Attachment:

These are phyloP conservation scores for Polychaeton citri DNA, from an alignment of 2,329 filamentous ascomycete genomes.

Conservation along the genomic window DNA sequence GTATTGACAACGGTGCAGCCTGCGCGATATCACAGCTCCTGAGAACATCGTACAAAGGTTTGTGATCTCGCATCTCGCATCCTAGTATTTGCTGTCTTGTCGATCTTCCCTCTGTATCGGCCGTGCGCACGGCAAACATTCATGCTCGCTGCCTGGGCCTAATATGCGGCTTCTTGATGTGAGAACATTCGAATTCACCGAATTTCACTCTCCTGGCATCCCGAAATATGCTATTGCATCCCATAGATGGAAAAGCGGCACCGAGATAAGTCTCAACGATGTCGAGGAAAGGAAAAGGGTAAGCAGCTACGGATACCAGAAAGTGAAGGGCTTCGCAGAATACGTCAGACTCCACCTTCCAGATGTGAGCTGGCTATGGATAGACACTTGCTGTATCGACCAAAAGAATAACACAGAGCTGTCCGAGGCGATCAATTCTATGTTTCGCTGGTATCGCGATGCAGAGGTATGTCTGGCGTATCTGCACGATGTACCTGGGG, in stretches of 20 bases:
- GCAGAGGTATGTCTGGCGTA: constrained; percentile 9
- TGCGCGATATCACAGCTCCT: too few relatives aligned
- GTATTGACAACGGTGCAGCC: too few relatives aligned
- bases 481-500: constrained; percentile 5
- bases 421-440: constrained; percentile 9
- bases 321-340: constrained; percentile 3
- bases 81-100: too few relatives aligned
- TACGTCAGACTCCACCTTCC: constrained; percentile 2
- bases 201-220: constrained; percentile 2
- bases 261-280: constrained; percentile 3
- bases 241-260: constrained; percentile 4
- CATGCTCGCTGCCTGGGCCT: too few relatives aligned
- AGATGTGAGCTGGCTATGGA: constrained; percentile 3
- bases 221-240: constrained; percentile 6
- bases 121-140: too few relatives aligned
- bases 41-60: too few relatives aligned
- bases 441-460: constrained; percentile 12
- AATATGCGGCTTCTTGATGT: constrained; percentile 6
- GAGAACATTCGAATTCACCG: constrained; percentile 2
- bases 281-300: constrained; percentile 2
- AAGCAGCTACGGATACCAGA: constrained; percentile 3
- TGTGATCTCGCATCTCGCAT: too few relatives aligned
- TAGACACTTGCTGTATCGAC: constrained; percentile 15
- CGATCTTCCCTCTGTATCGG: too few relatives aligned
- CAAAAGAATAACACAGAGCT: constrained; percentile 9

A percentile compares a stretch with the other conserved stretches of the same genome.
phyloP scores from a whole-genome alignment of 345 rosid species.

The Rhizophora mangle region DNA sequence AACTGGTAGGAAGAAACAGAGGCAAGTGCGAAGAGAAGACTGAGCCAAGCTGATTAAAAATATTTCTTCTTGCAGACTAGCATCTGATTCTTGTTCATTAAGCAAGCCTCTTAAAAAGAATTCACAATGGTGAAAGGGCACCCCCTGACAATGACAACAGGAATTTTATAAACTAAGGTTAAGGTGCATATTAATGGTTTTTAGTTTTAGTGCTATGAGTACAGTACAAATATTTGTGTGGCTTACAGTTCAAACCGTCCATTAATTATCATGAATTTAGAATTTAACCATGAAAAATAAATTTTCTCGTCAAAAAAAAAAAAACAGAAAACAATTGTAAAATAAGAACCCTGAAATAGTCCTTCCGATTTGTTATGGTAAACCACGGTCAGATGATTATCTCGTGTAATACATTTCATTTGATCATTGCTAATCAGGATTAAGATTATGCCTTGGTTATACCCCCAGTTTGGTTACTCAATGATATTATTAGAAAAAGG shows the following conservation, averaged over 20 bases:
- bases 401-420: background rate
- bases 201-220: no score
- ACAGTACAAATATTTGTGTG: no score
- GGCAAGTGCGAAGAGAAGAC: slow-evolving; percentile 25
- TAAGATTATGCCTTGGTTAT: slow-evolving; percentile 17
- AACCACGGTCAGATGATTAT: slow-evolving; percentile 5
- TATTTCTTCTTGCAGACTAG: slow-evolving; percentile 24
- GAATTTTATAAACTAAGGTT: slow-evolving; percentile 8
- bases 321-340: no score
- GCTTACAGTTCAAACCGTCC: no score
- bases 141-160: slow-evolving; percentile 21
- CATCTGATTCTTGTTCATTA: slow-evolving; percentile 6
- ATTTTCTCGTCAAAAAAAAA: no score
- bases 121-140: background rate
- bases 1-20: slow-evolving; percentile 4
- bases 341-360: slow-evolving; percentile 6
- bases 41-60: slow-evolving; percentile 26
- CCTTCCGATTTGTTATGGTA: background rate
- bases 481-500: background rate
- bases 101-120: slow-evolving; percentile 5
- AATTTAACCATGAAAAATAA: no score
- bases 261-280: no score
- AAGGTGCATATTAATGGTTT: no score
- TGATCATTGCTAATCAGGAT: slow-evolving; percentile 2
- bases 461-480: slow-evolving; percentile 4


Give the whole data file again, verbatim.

These are phyloP conservation scores for Polychaeton citri DNA, from an alignment of 2,329 filamentous ascomycete genomes.

Conservation along the genomic window DNA sequence GTATTGACAACGGTGCAGCCTGCGCGATATCACAGCTCCTGAGAACATCGTACAAAGGTTTGTGATCTCGCATCTCGCATCCTAGTATTTGCTGTCTTGTCGATCTTCCCTCTGTATCGGCCGTGCGCACGGCAAACATTCATGCTCGCTGCCTGGGCCTAATATGCGGCTTCTTGATGTGAGAACATTCGAATTCACCGAATTTCACTCTCCTGGCATCCCGAAATATGCTATTGCATCCCATAGATGGAAAAGCGGCACCGAGATAAGTCTCAACGATGTCGAGGAAAGGAAAAGGGTAAGCAGCTACGGATACCAGAAAGTGAAGGGCTTCGCAGAATACGTCAGACTCCACCTTCCAGATGTGAGCTGGCTATGGATAGACACTTGCTGTATCGACCAAAAGAATAACACAGAGCTGTCCGAGGCGATCAATTCTATGTTTCGCTGGTATCGCGATGCAGAGGTATGTCTGGCGTATCTGCACGATGTACCTGGGG, in stretches of 20 bases:
- GCAGAGGTATGTCTGGCGTA: constrained; percentile 9
- TGCGCGATATCACAGCTCCT: too few relatives aligned
- GTATTGACAACGGTGCAGCC: too few relatives aligned
- bases 481-500: constrained; percentile 5
- bases 421-440: constrained; percentile 9
- bases 321-340: constrained; percentile 3
- bases 81-100: too few relatives aligned
- TACGTCAGACTCCACCTTCC: constrained; percentile 2
- bases 201-220: constrained; percentile 2
- bases 261-280: constrained; percentile 3
- bases 241-260: constrained; percentile 4
- CATGCTCGCTGCCTGGGCCT: too few relatives aligned
- AGATGTGAGCTGGCTATGGA: constrained; percentile 3
- bases 221-240: constrained; percentile 6
- bases 121-140: too few relatives aligned
- bases 41-60: too few relatives aligned
- bases 441-460: constrained; percentile 12
- AATATGCGGCTTCTTGATGT: constrained; percentile 6
- GAGAACATTCGAATTCACCG: constrained; percentile 2
- bases 281-300: constrained; percentile 2
- AAGCAGCTACGGATACCAGA: constrained; percentile 3
- TGTGATCTCGCATCTCGCAT: too few relatives aligned
- TAGACACTTGCTGTATCGAC: constrained; percentile 15
- CGATCTTCCCTCTGTATCGG: too few relatives aligned
- CAAAAGAATAACACAGAGCT: constrained; percentile 9

A percentile compares a stretch with the other conserved stretches of the same genome.
phyloP scores from a whole-genome alignment of 345 rosid species.

The Rhizophora mangle region DNA sequence AACTGGTAGGAAGAAACAGAGGCAAGTGCGAAGAGAAGACTGAGCCAAGCTGATTAAAAATATTTCTTCTTGCAGACTAGCATCTGATTCTTGTTCATTAAGCAAGCCTCTTAAAAAGAATTCACAATGGTGAAAGGGCACCCCCTGACAATGACAACAGGAATTTTATAAACTAAGGTTAAGGTGCATATTAATGGTTTTTAGTTTTAGTGCTATGAGTACAGTACAAATATTTGTGTGGCTTACAGTTCAAACCGTCCATTAATTATCATGAATTTAGAATTTAACCATGAAAAATAAATTTTCTCGTCAAAAAAAAAAAAACAGAAAACAATTGTAAAATAAGAACCCTGAAATAGTCCTTCCGATTTGTTATGGTAAACCACGGTCAGATGATTATCTCGTGTAATACATTTCATTTGATCATTGCTAATCAGGATTAAGATTATGCCTTGGTTATACCCCCAGTTTGGTTACTCAATGATATTATTAGAAAAAGG shows the following conservation, averaged over 20 bases:
- bases 401-420: background rate
- bases 201-220: no score
- ACAGTACAAATATTTGTGTG: no score
- GGCAAGTGCGAAGAGAAGAC: slow-evolving; percentile 25
- TAAGATTATGCCTTGGTTAT: slow-evolving; percentile 17
- AACCACGGTCAGATGATTAT: slow-evolving; percentile 5
- TATTTCTTCTTGCAGACTAG: slow-evolving; percentile 24
- GAATTTTATAAACTAAGGTT: slow-evolving; percentile 8
- bases 321-340: no score
- GCTTACAGTTCAAACCGTCC: no score
- bases 141-160: slow-evolving; percentile 21
- CATCTGATTCTTGTTCATTA: slow-evolving; percentile 6
- ATTTTCTCGTCAAAAAAAAA: no score
- bases 121-140: background rate
- bases 1-20: slow-evolving; percentile 4
- bases 341-360: slow-evolving; percentile 6
- bases 41-60: slow-evolving; percentile 26
- CCTTCCGATTTGTTATGGTA: background rate
- bases 481-500: background rate
- bases 101-120: slow-evolving; percentile 5
- AATTTAACCATGAAAAATAA: no score
- bases 261-280: no score
- AAGGTGCATATTAATGGTTT: no score
- TGATCATTGCTAATCAGGAT: slow-evolving; percentile 2
- bases 461-480: slow-evolving; percentile 4